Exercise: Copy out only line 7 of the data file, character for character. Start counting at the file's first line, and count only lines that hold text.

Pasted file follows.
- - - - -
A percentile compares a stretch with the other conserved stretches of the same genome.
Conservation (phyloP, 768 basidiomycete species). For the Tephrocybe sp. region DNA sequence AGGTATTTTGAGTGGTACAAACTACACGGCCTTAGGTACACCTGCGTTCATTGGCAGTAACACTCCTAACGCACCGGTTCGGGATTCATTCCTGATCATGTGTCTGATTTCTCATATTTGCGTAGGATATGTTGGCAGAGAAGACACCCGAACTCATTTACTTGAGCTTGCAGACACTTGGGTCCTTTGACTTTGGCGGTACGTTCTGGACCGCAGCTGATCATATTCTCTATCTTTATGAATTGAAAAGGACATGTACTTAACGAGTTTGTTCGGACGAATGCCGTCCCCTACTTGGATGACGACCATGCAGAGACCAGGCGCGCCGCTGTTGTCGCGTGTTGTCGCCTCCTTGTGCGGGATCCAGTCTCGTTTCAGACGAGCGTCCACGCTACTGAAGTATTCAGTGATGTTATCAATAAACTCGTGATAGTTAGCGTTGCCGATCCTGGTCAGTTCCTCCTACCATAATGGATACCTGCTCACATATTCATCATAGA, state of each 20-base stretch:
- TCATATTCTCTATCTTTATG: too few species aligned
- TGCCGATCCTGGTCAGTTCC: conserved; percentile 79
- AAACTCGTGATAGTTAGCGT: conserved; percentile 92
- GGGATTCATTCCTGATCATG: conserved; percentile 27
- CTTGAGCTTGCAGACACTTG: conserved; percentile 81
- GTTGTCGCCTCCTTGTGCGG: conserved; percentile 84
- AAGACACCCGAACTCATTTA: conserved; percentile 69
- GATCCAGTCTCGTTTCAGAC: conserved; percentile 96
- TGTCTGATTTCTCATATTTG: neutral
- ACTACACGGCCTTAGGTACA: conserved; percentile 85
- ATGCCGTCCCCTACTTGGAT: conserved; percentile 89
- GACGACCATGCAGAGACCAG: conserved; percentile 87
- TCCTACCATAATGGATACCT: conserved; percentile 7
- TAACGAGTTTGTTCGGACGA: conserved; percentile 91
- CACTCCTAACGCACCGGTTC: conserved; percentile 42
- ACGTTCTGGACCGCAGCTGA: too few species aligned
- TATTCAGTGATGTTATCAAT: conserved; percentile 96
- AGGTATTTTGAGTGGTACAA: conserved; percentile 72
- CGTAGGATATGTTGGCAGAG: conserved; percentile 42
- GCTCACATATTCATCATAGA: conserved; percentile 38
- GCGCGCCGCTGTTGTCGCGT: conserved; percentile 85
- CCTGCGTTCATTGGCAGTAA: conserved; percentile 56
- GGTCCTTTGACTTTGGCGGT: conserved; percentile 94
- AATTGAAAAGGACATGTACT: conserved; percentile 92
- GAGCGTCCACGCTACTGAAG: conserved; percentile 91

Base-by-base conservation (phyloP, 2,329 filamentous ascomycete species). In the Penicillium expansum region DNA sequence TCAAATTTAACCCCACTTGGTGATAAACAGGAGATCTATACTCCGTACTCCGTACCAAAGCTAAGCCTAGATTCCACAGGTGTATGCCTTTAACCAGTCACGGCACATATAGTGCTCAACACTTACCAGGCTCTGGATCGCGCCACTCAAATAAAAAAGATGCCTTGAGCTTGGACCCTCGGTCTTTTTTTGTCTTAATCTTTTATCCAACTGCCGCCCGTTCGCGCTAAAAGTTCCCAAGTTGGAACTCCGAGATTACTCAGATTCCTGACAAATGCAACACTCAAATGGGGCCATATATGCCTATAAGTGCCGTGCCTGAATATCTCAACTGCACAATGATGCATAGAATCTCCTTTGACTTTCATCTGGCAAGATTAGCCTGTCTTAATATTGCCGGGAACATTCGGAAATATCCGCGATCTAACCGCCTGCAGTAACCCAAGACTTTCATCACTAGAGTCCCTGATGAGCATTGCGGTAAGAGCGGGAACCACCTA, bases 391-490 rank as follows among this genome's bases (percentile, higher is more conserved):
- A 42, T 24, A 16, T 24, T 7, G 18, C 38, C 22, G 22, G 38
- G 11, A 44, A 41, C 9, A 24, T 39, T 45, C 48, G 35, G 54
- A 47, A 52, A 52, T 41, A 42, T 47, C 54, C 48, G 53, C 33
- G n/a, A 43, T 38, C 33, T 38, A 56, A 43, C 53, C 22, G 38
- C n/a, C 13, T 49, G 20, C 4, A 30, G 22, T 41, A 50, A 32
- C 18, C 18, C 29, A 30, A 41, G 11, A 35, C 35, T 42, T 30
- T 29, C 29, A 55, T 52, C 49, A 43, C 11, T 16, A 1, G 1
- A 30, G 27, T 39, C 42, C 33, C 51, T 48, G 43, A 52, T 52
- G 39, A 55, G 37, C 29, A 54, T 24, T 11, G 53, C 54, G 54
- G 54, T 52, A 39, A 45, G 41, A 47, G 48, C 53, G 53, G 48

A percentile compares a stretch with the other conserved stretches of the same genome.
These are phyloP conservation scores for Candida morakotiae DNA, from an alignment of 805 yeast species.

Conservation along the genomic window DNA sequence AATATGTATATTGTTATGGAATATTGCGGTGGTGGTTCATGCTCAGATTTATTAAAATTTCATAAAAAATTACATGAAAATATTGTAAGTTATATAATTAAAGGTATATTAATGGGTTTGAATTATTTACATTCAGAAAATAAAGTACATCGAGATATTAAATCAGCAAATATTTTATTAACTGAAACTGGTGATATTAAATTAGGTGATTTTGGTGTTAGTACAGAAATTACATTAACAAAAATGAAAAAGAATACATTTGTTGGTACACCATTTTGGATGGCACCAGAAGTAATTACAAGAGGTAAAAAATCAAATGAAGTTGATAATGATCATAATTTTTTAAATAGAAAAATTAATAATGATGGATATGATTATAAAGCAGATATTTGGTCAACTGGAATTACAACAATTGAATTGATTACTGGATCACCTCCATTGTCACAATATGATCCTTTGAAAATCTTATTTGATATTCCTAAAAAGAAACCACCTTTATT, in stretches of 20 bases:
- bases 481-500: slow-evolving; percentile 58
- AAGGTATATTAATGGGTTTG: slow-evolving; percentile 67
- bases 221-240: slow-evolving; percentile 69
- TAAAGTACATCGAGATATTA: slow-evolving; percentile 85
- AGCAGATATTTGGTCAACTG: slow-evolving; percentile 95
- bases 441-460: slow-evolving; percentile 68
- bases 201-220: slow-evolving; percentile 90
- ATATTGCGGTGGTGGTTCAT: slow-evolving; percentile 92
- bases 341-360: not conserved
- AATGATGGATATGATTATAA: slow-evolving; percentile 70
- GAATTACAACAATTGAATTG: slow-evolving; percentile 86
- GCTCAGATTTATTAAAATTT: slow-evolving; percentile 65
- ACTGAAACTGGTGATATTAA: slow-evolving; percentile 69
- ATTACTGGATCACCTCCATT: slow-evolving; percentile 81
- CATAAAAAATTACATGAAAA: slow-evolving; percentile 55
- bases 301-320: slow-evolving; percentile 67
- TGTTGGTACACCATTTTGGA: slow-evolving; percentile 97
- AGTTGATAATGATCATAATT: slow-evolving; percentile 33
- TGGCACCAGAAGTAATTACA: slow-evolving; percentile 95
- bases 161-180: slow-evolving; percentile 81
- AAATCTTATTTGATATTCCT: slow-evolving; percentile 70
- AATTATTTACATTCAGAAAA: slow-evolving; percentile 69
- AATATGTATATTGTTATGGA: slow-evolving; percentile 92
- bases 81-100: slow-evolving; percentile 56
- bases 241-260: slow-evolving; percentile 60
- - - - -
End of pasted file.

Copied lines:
- CTTGAGCTTGCAGACACTTG: conserved; percentile 81